More than a quarter (28 per cent) of employees say they’re planning to leave their current employer within a year, according to a new survey by the Boston Consulting Group.

The survey, which polled 11,000 workers across the globe, found nearly two-thirds (63 per cent) cited pay/compensation as their No. 1 reason for seeking a new job, followed by benefits and perks (28 per cent), work-life balance (26 per cent), doing work they enjoy (20 per cent) and better career/learning opportunities (17 per cent).

Read: 21% of Canadian workers considering leaving their job: survey

Among workers who plan to change jobs, roughly half expressed dissatisfaction with their current manager (56 per cent), that they don’t feel everyone has a fair and equal chance to succeed (51 per cent) or they don’t have access to resources to help them be successful (50 per cent). Another 46 per cent said they don’t feel someone senior at work supports them.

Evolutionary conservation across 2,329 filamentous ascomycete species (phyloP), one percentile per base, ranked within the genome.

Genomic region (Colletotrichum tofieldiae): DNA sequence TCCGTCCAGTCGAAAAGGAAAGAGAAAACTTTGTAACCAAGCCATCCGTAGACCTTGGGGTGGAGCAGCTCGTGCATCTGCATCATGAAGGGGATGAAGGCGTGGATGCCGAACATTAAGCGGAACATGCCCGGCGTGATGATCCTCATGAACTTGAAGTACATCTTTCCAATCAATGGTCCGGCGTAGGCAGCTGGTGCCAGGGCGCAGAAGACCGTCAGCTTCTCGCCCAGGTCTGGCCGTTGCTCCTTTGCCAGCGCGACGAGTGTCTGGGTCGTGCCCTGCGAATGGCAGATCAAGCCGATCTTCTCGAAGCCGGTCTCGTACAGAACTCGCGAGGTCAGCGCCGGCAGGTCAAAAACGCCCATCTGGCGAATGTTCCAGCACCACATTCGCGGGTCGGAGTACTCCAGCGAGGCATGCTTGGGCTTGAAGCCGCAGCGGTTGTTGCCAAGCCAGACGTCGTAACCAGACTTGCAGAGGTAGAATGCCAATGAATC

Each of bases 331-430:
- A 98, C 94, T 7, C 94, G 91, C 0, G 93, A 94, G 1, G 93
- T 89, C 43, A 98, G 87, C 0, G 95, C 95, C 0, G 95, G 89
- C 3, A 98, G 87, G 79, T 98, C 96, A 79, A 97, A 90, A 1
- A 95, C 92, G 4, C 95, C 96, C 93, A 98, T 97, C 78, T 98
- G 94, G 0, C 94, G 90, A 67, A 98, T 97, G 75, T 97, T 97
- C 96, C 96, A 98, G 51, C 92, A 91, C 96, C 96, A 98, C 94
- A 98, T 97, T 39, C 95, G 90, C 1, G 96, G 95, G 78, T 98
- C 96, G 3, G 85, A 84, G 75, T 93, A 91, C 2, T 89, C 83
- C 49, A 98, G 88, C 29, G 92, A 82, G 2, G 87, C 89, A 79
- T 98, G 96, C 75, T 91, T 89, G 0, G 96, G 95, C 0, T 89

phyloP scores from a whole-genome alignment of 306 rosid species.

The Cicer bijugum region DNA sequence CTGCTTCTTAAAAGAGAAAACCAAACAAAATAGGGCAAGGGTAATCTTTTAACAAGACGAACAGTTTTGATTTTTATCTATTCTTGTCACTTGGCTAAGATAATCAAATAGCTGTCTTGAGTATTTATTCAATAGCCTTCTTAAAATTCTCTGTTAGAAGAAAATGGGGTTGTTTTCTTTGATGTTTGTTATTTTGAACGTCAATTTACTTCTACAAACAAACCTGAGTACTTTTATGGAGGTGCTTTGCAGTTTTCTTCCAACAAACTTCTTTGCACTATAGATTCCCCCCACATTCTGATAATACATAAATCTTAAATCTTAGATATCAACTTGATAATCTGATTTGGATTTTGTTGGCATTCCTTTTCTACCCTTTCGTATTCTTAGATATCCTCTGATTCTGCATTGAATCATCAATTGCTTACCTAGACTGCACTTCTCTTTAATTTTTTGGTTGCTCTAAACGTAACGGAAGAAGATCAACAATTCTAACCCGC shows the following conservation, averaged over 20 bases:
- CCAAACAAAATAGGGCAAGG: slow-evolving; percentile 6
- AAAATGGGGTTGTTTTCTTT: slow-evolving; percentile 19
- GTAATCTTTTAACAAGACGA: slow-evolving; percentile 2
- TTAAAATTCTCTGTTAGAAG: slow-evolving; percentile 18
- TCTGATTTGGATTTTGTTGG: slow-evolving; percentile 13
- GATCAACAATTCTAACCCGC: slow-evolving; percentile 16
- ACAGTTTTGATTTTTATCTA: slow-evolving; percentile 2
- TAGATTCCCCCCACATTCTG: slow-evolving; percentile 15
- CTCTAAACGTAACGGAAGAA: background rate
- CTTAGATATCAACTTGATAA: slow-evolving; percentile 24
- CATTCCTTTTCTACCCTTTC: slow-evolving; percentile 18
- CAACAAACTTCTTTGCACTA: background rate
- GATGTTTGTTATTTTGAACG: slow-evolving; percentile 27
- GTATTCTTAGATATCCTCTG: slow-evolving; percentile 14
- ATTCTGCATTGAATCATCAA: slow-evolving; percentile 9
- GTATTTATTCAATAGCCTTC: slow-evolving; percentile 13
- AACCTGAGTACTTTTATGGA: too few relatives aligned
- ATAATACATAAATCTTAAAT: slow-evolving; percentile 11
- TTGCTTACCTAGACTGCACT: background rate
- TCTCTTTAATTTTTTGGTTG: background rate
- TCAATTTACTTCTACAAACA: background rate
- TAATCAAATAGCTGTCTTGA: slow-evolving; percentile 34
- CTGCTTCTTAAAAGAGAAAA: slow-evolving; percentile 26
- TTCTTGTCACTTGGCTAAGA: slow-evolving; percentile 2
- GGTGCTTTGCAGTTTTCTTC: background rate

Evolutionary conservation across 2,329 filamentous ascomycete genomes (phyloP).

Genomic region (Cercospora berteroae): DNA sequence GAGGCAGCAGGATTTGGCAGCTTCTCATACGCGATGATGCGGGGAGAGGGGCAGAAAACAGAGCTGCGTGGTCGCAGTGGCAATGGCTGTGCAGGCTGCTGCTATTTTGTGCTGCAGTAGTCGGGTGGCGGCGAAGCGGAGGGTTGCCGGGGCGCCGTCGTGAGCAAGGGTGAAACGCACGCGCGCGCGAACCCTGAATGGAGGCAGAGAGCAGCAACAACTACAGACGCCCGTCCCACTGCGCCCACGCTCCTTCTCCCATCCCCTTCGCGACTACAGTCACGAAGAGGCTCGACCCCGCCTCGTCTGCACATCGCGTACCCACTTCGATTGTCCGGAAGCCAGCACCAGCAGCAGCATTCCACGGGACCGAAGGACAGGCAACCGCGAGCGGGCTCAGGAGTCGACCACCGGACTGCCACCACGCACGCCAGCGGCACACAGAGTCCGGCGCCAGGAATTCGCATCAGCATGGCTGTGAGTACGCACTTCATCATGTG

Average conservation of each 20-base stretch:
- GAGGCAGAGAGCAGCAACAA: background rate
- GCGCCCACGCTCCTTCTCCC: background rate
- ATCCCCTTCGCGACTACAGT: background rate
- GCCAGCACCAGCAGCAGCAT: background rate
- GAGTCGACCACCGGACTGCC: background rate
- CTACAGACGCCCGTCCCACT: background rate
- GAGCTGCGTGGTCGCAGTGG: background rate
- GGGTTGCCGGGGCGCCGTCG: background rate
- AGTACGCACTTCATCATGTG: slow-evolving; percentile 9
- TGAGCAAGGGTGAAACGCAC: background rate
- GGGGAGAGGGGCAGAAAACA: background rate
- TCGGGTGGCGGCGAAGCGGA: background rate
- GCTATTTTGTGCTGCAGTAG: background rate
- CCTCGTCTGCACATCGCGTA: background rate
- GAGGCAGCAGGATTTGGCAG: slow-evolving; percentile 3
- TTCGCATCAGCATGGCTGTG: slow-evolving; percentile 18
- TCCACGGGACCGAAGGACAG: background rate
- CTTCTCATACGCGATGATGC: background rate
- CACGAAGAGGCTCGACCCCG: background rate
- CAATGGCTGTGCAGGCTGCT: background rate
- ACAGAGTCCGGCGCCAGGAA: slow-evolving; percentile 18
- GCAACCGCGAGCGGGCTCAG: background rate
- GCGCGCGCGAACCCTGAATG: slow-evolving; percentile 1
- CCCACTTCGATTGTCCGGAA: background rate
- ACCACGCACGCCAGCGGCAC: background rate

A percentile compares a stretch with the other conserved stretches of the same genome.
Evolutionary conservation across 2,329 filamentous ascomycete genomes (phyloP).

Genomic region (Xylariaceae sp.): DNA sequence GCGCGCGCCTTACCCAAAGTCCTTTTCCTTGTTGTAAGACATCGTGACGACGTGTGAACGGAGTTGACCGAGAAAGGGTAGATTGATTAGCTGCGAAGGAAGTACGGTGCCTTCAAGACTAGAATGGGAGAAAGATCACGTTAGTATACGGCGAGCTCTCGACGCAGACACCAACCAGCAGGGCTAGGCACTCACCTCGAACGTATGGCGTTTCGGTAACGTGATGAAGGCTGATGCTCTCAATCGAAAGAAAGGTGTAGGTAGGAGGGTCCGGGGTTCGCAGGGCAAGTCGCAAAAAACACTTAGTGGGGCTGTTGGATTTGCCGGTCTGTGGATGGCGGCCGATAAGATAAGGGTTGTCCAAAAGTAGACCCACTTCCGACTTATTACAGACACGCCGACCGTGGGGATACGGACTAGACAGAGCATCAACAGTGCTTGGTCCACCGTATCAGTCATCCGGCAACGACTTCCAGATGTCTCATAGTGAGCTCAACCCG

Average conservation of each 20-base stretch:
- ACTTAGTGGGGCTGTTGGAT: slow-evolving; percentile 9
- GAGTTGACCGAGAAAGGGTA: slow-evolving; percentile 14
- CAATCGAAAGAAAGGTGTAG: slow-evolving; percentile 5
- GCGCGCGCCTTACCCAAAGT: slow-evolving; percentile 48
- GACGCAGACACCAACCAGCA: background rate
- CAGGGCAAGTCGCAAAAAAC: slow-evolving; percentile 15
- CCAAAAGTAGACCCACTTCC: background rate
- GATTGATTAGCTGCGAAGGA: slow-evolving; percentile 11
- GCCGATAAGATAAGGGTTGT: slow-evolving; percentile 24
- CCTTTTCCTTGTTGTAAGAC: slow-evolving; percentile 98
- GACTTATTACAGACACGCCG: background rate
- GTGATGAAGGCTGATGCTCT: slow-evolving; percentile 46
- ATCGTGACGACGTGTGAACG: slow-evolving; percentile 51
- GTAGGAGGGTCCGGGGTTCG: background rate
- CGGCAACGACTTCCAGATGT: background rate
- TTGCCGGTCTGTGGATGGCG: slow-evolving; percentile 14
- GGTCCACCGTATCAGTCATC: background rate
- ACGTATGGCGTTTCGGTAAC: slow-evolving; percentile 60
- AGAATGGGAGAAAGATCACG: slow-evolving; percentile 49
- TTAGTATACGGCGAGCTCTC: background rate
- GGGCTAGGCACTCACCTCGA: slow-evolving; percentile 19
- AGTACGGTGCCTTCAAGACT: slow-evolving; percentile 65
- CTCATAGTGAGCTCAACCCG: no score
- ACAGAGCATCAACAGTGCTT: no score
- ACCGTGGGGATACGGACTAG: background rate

Indeed, those aged 35 and younger were nearly twice as likely to leave within a year as those aged 35 and older (56 per cent and 33 per cent, respectively), particularly when they can’t see themselves becoming a leader at their organization.

“Most companies think they are already investing in building their frontline leader capabilities, but what is required is a step change in thinking — fundamentally rethinking what great managers do and how they do it and investing in true enablement to sustainably build manager skills,” said Deborah Lovich, managing director and senior partner at BCG, in a press release. “Investing in developing better managers who can deliver the connection, support, appreciation and motivation all employees — and frankly, all humans — crave is a no-regrets investment.”

Read: Canadian companies adopting ‘stay interviews’ as workers rethink careers, needs